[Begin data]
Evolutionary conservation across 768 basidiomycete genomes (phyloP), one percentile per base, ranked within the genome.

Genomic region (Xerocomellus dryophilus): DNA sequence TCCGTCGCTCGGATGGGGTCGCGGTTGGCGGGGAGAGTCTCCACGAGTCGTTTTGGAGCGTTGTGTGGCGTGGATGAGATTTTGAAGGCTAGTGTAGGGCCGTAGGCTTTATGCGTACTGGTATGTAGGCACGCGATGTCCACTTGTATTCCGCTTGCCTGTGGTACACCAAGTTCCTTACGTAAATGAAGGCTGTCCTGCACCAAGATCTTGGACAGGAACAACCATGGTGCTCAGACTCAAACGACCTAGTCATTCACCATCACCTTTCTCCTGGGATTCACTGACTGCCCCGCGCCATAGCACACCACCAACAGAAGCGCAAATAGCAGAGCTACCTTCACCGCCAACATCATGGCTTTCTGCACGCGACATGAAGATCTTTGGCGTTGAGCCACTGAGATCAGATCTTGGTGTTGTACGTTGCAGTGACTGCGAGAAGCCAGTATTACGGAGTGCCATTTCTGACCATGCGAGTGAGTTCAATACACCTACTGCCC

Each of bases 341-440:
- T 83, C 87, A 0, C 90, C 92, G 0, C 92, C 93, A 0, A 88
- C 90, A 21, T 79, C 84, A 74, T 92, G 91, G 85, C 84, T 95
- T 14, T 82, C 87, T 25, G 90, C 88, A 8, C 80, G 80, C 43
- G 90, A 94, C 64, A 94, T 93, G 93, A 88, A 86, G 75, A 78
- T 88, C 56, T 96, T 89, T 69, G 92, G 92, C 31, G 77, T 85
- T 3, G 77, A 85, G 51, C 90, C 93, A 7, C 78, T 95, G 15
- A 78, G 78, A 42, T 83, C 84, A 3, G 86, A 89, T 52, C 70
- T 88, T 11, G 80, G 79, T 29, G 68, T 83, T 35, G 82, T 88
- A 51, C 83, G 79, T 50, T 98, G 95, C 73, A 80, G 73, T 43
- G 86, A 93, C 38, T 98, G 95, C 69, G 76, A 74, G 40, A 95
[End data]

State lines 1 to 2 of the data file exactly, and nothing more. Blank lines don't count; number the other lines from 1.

Evolutionary conservation across 768 basidiomycete genomes (phyloP), one percentile per base, ranked within the genome.

Genomic region (Xerocomellus dryophilus): DNA sequence TCCGTCGCTCGGATGGGGTCGCGGTTGGCGGGGAGAGTCTCCACGAGTCGTTTTGGAGCGTTGTGTGGCGTGGATGAGATTTTGAAGGCTAGTGTAGGGCCGTAGGCTTTATGCGTACTGGTATGTAGGCACGCGATGTCCACTTGTATTCCGCTTGCCTGTGGTACACCAAGTTCCTTACGTAAATGAAGGCTGTCCTGCACCAAGATCTTGGACAGGAACAACCATGGTGCTCAGACTCAAACGACCTAGTCATTCACCATCACCTTTCTCCTGGGATTCACTGACTGCCCCGCGCCATAGCACACCACCAACAGAAGCGCAAATAGCAGAGCTACCTTCACCGCCAACATCATGGCTTTCTGCACGCGACATGAAGATCTTTGGCGTTGAGCCACTGAGATCAGATCTTGGTGTTGTACGTTGCAGTGACTGCGAGAAGCCAGTATTACGGAGTGCCATTTCTGACCATGCGAGTGAGTTCAATACACCTACTGCCC